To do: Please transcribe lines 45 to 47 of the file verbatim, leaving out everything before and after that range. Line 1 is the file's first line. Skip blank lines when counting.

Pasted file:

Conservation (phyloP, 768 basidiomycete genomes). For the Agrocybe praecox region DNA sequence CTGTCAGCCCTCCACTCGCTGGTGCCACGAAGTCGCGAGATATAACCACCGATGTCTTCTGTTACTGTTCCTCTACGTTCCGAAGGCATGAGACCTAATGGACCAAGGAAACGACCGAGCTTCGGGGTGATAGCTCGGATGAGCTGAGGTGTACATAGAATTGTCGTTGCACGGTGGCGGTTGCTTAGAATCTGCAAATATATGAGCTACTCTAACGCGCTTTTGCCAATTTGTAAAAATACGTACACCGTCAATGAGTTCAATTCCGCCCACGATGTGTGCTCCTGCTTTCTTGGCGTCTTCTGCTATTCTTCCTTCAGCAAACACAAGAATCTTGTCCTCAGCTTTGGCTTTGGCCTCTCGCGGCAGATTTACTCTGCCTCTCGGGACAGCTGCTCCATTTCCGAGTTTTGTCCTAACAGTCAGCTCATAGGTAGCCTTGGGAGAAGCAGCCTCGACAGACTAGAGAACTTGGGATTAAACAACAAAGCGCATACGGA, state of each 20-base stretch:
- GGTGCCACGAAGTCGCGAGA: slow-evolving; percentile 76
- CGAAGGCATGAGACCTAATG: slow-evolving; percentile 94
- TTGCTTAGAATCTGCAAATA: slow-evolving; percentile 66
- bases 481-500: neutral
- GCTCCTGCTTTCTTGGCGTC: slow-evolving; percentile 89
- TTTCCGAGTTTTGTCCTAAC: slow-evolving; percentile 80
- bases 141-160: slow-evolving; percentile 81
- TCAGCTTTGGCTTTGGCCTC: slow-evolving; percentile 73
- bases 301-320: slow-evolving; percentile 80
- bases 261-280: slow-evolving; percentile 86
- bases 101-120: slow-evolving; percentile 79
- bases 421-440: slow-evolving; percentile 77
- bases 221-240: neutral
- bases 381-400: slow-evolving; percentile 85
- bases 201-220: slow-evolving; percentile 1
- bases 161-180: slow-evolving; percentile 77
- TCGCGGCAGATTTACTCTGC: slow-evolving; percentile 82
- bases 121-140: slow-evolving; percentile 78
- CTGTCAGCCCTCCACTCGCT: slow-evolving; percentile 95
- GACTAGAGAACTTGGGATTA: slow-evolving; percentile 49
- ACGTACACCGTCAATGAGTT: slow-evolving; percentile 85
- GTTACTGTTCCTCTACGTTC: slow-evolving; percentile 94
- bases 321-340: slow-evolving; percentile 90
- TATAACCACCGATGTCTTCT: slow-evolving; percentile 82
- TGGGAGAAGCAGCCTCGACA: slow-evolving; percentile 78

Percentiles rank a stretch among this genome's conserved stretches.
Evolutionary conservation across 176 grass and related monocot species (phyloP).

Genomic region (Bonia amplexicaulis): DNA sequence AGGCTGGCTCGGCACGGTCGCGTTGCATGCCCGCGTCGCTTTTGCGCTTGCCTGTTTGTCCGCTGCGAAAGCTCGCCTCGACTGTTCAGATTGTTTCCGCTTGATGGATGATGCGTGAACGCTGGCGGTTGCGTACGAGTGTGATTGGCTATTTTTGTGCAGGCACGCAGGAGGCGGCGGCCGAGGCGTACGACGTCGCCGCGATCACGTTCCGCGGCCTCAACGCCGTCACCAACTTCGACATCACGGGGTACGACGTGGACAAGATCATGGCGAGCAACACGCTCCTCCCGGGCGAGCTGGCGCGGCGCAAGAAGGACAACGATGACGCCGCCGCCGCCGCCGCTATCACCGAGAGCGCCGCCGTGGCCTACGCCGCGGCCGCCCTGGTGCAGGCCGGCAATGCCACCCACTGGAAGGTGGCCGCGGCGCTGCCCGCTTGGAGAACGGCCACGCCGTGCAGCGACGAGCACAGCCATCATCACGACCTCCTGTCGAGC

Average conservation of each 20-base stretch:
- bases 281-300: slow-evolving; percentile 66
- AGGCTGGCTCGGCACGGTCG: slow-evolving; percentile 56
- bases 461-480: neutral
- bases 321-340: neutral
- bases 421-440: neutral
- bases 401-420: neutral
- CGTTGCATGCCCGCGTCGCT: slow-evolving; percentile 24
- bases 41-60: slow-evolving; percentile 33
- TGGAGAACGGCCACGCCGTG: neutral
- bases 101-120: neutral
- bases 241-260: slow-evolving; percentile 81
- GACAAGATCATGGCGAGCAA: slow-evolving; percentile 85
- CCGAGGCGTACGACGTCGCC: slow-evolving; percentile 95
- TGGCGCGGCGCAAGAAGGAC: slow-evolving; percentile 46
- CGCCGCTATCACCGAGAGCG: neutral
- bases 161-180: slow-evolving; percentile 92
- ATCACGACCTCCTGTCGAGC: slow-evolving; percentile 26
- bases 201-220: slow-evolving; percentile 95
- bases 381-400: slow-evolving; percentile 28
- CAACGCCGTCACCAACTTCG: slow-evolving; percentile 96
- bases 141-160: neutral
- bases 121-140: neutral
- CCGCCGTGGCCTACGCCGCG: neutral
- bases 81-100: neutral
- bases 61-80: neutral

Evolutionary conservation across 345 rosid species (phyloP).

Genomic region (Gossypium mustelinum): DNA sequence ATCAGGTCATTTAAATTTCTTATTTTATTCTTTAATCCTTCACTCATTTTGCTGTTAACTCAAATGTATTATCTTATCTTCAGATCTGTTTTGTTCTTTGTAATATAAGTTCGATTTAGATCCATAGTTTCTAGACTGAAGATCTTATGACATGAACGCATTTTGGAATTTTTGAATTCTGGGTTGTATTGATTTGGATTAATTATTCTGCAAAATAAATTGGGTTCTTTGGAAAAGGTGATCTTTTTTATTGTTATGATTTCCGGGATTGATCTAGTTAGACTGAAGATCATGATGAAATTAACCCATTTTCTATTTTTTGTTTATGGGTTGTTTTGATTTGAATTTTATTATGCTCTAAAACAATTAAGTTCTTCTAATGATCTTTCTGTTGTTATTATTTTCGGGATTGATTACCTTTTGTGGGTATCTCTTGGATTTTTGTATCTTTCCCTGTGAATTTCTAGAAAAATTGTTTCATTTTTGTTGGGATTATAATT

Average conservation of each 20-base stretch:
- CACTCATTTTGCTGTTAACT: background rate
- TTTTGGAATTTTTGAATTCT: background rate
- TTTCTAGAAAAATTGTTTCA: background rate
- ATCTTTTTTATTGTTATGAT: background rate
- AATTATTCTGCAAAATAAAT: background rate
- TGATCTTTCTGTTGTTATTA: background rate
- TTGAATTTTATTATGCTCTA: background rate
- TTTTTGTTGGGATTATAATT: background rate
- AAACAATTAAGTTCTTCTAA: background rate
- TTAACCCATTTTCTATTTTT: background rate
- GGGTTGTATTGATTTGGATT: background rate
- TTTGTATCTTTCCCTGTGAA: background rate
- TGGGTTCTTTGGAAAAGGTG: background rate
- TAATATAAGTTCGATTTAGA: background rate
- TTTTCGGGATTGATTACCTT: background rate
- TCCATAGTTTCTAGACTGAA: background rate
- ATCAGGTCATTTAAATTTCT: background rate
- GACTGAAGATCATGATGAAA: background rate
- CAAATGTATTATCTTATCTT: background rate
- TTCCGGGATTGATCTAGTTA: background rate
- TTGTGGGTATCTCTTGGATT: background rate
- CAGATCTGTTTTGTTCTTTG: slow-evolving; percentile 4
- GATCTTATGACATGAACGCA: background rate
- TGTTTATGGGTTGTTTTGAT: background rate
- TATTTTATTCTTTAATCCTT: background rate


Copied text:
- CGCCGCTATCACCGAGAGCG: neutral
- bases 161-180: slow-evolving; percentile 92
- ATCACGACCTCCTGTCGAGC: slow-evolving; percentile 26